6. What facts make a person or company more likely to be audited?
Short answer: The IRS developed an algorithm called a Discriminate Function Score (or “DIF”) that it uses to score a tax return and determine which return to pull for an audit; however, the chances of being audited increases with various factors, which include the person’s income level, types of deductions taken on a return, and the type of business engaged in.
7. Does a person who owes the IRS money have to worry about being stopped when they travel in and out of the country?
Short answer: The IRS and Department of Homeland Security share a database. Taxpayers who owe taxes and where the IRS has filed a lien against the balance owed, may be flagged by TSA when travelling through the airport. Individuals who are not citizens should know that the United States Supreme Court held last year that a failure to report foreign bank accounts and income can be a deportable offense. Kawashima v. Holder, 56 US ____(2012), decided February 21, 2012.
8. What are some facts most people do not know about the IRS?
The IRS can run a credit report for taxpayers who owe the government money;
The IRS can summons bank records (including bank statements, checks you wrote, and checks you deposited) without a court order.
The IRS requires taxpayers to report income from illegal activities.
There is no time limit for the IRS to audit a fraudulent return or if no return has been filed.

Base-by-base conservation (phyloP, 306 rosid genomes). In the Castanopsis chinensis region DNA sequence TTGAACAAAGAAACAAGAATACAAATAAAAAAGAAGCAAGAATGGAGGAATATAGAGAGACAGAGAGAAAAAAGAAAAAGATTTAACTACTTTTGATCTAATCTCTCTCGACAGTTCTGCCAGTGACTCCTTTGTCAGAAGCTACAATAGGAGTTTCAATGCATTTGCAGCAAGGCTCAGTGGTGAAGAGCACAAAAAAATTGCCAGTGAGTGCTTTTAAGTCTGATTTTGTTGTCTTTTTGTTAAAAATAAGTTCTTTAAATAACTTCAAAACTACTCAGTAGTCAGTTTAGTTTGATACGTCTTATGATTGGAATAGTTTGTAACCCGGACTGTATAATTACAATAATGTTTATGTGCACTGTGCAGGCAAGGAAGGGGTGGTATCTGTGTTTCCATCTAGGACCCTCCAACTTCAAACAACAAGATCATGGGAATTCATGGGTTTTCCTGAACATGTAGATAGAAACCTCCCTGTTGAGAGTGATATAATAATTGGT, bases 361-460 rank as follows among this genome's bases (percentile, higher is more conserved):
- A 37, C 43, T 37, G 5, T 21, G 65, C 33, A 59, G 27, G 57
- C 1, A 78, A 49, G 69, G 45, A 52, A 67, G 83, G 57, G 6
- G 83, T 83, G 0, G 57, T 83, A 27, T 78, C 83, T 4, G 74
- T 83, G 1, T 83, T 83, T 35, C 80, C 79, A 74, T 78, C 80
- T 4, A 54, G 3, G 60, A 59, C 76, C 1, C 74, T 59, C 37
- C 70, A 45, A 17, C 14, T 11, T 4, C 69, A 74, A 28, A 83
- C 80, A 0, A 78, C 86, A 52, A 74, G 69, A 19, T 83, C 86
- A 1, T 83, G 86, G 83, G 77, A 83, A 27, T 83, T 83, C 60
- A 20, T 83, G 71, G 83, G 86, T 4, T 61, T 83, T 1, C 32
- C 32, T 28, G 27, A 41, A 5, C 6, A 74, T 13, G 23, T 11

The IRS has a department called Taxpayer Advocate Service to assist taxpayers to resolve disputes with the IRS where the taxpayer is not being treated fairly. (This is not a substitute for legal representation but to resolve an internal issue with the IRS)
Fraud penalties and payroll taxes are not dischargeable in a bankruptcy.
9. What options does a person or business have to resolve a tax balance with the IRS and State of California?
Short Answer: A business or individual may request an offer in compromise, which is a settlement offer to the IRS to accept a lower amount than what is owed to the IRS. This application is very extensive and should be prepared by an experienced person. Other options include an installment agreement. For the State of California, an offer in compromise is not available unless the business is closed and dissolved.
10. Can you tell us a little bit about yourself and your law firm?
Short answer: Sure. I am a tax attorney representing individuals and businesses in audits and collection matters before the IRS and California tax agencies. We resolve both civil and criminal tax cases mainly involving income tax and payroll tax matters.
We frequently work with CPAs to defend their clients and provide the legal support to get a case resolved or minimize the criminal exposure.
We are opening a new office in Israel to handle clients who have unreported foreign bank accounts and undeclared income.
In 2009, we presented a tax proposal to the US Treasury, IRS, and Congressional subcommittee staff members related to “Qualified Amended Returns.” We are preparing a new tax proposal and hope to present that proposal next year to the same agencies.
About the Author
John D. Milikowsky, J.D., L.L.M. is an experienced tax attorney in San Diego, California representing U.S. and foreign businesses in IRS investigations and California state tax audits involving all business tax matters. Mr. Milikowsky also represents companies being acquired in a corporate reorganization to resolve existing corporate tax debt and relentlessly defends clients in criminal tax matters.